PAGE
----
^imHESTlNG T0 LADIES.—At this season of the year yPwtant process of bleaching and dressing Lac s l^o"?608 ^or £ and Summer wear commences, r u'd therefore particularly call the attention of our KA .ER» TO THE GLENFIELD STARCH, an article of r9 G* imP°rtAnce the Kettin" up of these articles. Si^NFtEXD STARCH is special'y manufactured- for 'Ntts" U8C' an(* 8UC'1 *8 'ts exce^ence 'hat it is now U8e(*l^e tt°yal Laundry, and Her Majesty's N. t?8 Pr^*uoonce8 it to be the finest Starch she ever Hi(f. Yer Majesty's Lace Dresser says it is the best she • an<1't was awarded two Prize Medal* for j!s The manufacturers have much pleasure in I? i t* n ^ey have been appointed Starch Purveyors S^ch u Prinoes8 of Wales. The GLENFIELD ^&c & *D Pac^ets only. by all Grocers Chan- ^CHB 8rises from rarious causes, but the most Nofi0"1 J *S ^at w^ere enamel and bony sub- t JeCayed an<* exP08es nerve, which is then cont° packed by cold, or injured through coming Ot with some foreign substance; and in sucb Wih • ™R'8 NERVINE will give INSTANT RELIEF. ^joonial from E. Smith, Esq., Surgeon, Sheraton, ireii cester I I have tried BUNTER'S NERVINI? in °88e8 of severe Tooth-ache, and in every, instance l^nent relief has been obtained: I therefore strongly PW?*EN<I T0 TH.E PU^IC*' BUNTBK'8 NERVINE may wi* a^ chemists at Is 1^1 per packet, or post free stamps, from J. R. COOPER, Chemist, Maid- —
5o THEOBROMA CACAO. Vov "^■I4erica is the home of this tree. Dampiers v,X|Ja89r, who visited the Caraccas in 1682, says: ia a continual tract of high ridges of hill, t f6 which alternately run pointing upon the f°? ^orth to South. The valleys are from two fottr ?n8a wide, and in length from the sea three ar 01 Cocoa-nuts, of which chocolate and AQ 6 are the main product.' ^*inC°a Olantation-or walk, as it is called-may |W«d "Jtte thousand trees, besides which, it has 7* th« v a"°ut it the stately coral tree, as a protection trees from the too scorching heat. They u6"ty f ks the cherry in form, and seldom exceed ybjj eet in height. The nuts are enclosed in pods !%8ta man's fists put together, and will number jJ* "ifdred in each. The crops are in December ya "Well-bearing tree will produce twenty P°ds, which are gathered during a period of 6 k °r 80' as turn yellow. As a ripening are ^en a^owe^ to lie in heaps, and 3i> out in the sun on mats, and when dry, ia?)out the size of a kidney bean) has a hard own* When required for use, they are the husks removed. Pouuds of Cocoa are now anriually dntJ1- i oo°<?untry' prior to the reduction W *Uhnn»ln*l. • 'the 1uantity was not half a million hf<, Pro8rea8 has been made, an a<^er £ ># u'ftion in r tending to check itscon- public desire forPa che\7aSi^^nd'th jMrket that onlv which i« i«f • and throwing on *,V«, Irtly atr thfS0f?t ftig ^otrine of Homoeopathy was intrn<w • I' S8aimry' aDd giteaily 8timulated the use of Cocoa° ^almost the only beverage recommended to those ;> £ Jr™rthl0 m0df- 0f tr,eatment- became hVtiv that a preparation of a quality at once Te and pure should be made obtainable for their lij. N^ig68 Epps, the homoeopathic chemist first establiahed induced to turn his attention to the tended ^e assistance of elaborate machinery, at length in perfecting tbe preparation now JWatj18 The very agreeable character of this ™Ui0n ?n 80°n rendered it a general favorite. An tj^lld v. was the facility »ith which I d b elprepared for the table. It but required two C,11 to hp «ii° j P°.wder to be put in a breakfast cup, h6t*8e » UP w^th boiling water or milk, and the (At, i as ready. Qf'^Uced^f0^ this preparation had been especially Htk 8ohonl °F e.U8e medical men C^iveni8 8°°rn „ 8an to recommend it. Its natural V>8, S. °[ flaV'^ aPd lts developed grateful }? »ithhftu °btamed f01-,11 a Position which had only V* Hass II •otn 00008 through misadventure. Cn m hia work» 'Food and its -Adulterations,' ClUv6 c ;ooa contains a great variety of important v and 0lP*e8~every ingredient necessary to the ^UttUiTft 8pstenanee of the body.' Again, As ^°offee'or tea' stands ver7 much higher than ^SrStoThefr..0"00" contains as much the most highly nu,ritious tho ays :Admirably dapted for the sick ".more frequently called, ^-iihed, laWuj 8ecured in ilb |lb and «nd ChemUti. &Q 8old by Grocers» Con-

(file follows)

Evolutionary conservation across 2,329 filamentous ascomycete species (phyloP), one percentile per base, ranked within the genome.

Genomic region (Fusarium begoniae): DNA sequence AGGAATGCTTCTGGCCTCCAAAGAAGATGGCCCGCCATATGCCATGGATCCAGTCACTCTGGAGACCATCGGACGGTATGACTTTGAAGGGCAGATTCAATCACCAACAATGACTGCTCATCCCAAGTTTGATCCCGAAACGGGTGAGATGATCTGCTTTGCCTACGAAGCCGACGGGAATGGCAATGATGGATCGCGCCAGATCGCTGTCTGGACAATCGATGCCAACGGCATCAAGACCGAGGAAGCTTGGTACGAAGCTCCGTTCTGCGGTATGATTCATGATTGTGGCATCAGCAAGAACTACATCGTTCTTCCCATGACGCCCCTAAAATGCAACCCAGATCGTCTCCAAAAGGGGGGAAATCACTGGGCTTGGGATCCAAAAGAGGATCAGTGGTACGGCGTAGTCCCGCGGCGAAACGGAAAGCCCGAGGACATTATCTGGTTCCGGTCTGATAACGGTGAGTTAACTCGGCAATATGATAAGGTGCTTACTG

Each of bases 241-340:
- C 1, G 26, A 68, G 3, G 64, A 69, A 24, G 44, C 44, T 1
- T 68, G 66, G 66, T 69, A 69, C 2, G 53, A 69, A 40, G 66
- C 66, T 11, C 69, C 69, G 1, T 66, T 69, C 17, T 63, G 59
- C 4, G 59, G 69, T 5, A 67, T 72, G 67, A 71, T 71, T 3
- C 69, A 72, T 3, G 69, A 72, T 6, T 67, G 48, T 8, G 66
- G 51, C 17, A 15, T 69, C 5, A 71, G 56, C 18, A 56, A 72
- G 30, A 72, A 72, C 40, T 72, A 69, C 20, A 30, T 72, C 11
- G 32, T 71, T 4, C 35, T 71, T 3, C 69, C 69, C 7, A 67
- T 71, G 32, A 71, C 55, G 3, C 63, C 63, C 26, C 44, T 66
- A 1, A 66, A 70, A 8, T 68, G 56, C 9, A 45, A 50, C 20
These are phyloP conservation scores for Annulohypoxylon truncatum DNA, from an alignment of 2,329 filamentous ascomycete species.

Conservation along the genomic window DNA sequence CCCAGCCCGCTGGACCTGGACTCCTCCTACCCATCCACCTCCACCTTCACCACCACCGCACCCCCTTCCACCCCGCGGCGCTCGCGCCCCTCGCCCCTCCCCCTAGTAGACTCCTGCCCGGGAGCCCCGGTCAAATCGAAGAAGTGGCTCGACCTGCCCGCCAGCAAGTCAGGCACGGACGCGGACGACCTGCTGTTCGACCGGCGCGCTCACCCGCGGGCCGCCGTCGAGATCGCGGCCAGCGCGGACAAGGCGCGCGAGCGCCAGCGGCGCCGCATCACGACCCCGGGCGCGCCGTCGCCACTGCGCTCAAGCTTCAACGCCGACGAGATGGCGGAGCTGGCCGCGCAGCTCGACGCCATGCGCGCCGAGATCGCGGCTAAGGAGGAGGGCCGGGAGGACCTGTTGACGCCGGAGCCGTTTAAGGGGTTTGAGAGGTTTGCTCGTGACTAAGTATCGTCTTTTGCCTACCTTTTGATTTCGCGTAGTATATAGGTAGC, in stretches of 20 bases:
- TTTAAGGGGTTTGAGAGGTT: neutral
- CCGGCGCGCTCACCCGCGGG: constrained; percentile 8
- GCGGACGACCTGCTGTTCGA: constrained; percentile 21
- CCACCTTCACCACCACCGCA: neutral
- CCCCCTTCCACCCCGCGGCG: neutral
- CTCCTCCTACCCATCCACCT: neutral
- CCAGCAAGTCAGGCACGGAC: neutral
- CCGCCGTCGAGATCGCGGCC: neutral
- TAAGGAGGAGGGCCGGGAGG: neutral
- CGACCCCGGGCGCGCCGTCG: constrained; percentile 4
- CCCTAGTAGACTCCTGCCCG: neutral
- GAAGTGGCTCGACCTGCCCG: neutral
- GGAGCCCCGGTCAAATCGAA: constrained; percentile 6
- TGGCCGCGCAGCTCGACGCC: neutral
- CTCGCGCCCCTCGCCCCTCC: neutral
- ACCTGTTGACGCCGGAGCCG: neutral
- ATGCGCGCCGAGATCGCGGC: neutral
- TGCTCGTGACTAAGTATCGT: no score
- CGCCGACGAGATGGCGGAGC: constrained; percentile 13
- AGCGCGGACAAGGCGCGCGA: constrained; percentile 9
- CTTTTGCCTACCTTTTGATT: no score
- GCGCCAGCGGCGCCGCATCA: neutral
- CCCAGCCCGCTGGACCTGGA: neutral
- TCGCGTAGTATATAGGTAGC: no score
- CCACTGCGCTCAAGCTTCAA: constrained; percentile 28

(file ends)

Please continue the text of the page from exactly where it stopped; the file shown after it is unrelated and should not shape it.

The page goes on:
HAYERFORDWEST MARKET. Saturday May 26, 1866. Meer, 6d to Sd Mutton, 7d to 9d; Lamb, Sd to lOd; Veal 5d to 7d, Pork 6d to 7d; Butter, ts Od to Is 2d; Eggs, 20 for Is Od Fowls, 2s 9d to 3s 6d per couple; Ducks, 3s 6d to 4s 6d ditto Geese,Os Od to OsOd; Turkeys, Os Od to ( s Od each; Cheese, 3id to 5d per lb; Old Potatoes, 24 lb for ts New Potatoes, 8d per lb.
BIRTHS, MARRIAGES, & DEATHS Notices of Births, Marriages, and Deaths, should be sent to us in Manuscript, properly authenticated. Wecannot under- take to search other papers for these announcements, which are frequently found o bs incorrectly printed, or turn out to be untrue. BIRTHS. On the 20Lh in-t, at Gout-street, in this town, the wife of Mr C. V. Tippet, of a daughter. On the 22nd instant, at the New Inn, Rhosmarket, in this county, the wife of Mr Stephen' Morris, of a Ron. On the 16th of May, at Delawere Crescent, London, the wife of W. Stephenson Owen, Esq, Barrister-at-Law, of a son. MARRIA.GES. On the 22nd inst, at the Albany Chapel, in this town, (by license) Edmond R. P Stephens, (son of Mr E. R. Stephens) of this town, to Mary, only daughter of Mr Benjamin James, of Dew-street. DEAlflS. On the 20th instant, at Saint James Street, Narberth, Miss Catherine Howells, aged 71 years. On the 25th instant, Martha, the wife of Mr Thoma Griffiths, of Pantygroes, Moelgrove, in this county, after a long illness. She lived respected, died regretted. H;r end was peace.